Royal New Zealand Foundation of the Blind
The Foundation began in 1890 as the Jubilee Institute for the Blind with a school and residence in Parnell, Auckland. Sheltered workshops and hostels were provided for many years. These were phased out at the end of the twentieth century in favour of mainstreaming, members' greater integration into the community. A school run by the Foundation became part of the public school system.
The Royal New Zealand Foundation of the Blind Act 2002 allows for the Foundation to become an incorporated society.
After a rebranding consultation process, the name of the Royal New Zealand Foundation of the Blind, changed to Blind Foundation in December 2013.
The Foundation website lists the following services: counselling, equipment, financial assistance, volunteer assistance, mobility, guide dogs, employment assistance, peer support, recreation, reading and writing in audio, braille and other formats, library, Telephone Information Service, accessible formats (braille, audio, electronic text and large print), adaptive communications and technology. The foundation also did Braille checks for the video games Pokémon FireRed and LeafGreen and is mentioned in the credits.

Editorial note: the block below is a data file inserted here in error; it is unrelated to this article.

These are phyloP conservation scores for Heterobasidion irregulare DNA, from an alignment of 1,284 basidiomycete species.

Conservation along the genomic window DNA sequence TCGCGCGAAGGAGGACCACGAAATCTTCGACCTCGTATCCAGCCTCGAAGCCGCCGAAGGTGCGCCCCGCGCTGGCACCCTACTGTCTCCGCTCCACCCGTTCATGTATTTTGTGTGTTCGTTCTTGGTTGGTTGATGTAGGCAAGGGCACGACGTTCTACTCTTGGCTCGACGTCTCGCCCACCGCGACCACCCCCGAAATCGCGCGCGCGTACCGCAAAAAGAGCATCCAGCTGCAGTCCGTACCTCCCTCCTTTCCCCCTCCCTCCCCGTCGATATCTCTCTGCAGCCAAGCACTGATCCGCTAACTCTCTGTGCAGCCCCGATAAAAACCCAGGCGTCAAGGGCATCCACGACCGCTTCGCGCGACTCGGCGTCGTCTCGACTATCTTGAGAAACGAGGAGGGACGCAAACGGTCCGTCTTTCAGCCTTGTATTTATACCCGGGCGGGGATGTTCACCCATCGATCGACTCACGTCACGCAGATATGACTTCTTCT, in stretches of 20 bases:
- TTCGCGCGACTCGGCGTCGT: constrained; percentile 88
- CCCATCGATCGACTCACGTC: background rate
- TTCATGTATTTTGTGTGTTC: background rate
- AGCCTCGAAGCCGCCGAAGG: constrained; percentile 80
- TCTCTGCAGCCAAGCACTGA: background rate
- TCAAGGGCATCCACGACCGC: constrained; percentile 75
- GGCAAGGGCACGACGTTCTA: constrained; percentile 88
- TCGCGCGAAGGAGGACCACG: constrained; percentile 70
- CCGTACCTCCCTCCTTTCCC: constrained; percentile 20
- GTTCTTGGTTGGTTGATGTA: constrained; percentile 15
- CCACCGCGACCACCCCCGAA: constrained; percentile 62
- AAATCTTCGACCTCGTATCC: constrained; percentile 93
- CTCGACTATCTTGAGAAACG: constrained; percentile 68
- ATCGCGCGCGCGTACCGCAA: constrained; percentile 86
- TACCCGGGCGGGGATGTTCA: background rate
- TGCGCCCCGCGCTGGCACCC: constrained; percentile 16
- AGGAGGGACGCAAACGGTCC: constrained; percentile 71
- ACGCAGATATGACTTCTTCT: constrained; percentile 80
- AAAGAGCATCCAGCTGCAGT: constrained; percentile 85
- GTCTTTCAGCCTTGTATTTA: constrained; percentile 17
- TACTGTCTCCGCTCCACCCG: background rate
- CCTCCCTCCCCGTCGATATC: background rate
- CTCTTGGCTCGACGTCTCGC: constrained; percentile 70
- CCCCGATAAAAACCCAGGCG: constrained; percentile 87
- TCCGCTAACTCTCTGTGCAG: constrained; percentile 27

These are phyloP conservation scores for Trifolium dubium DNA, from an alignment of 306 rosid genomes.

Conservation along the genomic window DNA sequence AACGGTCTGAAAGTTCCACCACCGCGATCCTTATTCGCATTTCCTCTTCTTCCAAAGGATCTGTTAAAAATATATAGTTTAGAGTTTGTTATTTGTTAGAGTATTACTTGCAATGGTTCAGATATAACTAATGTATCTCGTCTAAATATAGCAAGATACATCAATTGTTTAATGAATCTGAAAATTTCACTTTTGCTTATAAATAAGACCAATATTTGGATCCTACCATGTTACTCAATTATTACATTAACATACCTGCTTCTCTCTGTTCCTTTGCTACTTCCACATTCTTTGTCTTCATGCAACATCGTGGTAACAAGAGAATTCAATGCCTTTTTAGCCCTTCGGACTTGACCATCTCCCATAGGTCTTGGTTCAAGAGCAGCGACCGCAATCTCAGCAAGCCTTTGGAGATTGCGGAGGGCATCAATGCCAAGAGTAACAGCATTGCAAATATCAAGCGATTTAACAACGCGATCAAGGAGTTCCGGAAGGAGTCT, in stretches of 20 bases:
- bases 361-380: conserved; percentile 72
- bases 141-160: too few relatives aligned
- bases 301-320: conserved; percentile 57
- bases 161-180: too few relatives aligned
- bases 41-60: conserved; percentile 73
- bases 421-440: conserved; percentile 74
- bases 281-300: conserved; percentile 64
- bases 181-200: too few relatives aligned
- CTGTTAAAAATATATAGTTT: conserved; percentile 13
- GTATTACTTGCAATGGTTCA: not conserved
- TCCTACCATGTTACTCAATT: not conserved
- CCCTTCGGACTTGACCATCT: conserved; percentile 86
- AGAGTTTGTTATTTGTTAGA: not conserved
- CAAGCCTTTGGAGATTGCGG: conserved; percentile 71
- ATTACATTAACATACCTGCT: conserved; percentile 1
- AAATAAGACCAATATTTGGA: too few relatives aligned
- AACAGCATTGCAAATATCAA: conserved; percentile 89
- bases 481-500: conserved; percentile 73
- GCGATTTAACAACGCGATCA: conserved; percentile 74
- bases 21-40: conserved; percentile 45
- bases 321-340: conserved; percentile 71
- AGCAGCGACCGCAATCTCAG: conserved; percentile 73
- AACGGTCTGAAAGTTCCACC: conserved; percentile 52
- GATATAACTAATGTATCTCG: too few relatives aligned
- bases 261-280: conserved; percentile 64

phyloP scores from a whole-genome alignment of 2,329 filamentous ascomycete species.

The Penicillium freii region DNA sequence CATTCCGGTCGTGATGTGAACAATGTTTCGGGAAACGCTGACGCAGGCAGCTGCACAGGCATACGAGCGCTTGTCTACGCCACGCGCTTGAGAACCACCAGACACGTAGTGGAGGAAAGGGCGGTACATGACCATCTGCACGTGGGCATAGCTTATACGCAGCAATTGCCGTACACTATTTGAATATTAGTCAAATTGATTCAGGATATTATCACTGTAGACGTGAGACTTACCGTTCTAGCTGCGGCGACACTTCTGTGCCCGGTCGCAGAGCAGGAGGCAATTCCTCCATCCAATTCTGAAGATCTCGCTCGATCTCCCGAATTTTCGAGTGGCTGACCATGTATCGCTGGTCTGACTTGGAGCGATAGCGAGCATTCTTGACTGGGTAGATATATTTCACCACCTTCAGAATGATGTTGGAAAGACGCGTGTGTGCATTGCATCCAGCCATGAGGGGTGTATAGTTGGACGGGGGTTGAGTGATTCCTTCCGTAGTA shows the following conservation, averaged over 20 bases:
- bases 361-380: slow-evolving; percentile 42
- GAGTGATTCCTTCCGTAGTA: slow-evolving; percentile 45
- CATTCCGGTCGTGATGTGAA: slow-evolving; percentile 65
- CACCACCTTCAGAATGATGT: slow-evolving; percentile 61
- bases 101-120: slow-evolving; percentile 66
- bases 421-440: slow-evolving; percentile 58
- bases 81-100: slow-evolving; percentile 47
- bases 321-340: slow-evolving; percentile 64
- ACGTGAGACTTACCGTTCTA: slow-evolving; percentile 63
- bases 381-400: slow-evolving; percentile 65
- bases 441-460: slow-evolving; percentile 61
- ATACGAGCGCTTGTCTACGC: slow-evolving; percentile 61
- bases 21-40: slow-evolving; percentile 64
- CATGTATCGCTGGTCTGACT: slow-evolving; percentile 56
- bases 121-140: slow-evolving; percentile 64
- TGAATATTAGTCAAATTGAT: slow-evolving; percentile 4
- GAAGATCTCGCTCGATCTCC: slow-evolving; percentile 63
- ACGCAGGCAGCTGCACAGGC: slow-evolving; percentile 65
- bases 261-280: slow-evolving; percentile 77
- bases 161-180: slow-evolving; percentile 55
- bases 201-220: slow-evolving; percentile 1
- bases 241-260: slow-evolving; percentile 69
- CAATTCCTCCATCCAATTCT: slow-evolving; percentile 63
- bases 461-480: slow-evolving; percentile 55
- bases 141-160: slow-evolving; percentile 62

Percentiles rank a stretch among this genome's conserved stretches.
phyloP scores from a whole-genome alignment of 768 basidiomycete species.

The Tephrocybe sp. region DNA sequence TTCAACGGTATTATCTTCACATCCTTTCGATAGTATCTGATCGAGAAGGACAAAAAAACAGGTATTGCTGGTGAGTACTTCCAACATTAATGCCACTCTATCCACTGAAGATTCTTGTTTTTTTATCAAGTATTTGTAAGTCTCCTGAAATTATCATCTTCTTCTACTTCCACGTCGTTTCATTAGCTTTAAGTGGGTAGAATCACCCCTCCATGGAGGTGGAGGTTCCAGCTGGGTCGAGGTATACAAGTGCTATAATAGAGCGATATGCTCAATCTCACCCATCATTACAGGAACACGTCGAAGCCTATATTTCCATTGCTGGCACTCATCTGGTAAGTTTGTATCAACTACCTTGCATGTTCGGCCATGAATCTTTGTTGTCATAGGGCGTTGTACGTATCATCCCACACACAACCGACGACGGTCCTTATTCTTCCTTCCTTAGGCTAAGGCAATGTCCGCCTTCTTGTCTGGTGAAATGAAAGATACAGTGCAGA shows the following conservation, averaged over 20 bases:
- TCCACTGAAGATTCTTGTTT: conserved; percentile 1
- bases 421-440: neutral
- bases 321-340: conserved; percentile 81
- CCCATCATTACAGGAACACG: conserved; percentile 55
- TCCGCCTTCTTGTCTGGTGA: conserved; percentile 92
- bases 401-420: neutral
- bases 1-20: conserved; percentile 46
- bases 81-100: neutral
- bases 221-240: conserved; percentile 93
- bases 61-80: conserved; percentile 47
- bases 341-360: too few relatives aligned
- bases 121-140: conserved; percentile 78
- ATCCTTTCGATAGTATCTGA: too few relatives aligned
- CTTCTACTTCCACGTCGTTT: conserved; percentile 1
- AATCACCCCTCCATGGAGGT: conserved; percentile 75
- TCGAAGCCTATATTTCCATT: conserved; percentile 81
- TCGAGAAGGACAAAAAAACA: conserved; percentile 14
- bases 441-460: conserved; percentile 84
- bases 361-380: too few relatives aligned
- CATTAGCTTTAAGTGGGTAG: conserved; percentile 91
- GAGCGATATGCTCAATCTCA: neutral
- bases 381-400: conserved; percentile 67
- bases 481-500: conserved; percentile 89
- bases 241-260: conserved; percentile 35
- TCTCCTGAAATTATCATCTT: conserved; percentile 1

All of the foundation's funding comes from public donations.
- Silverstone, Barbara et al, (eds) (2000). The Lighthouse Handbook on Vision Impairment and Vision Rehabilitation, p. 738. Oxford University Press. ISBN 0195094891
- New Zealand Historic Places Trust. Royal New Zealand Foundation for the Blind Main Building. Retrieved 26 March 2014.
- Parliamentary Counsel Office, Government of New Zealand. Royal New Zealand Foundation of the Blind Act 2002. Retrieved 26 March 2014.
- Blind Foundation. Timeline of history. Retrieved 26 March 2014.
- TV3 News. "Red Puppy Appeal coming up". March 27, 2013.
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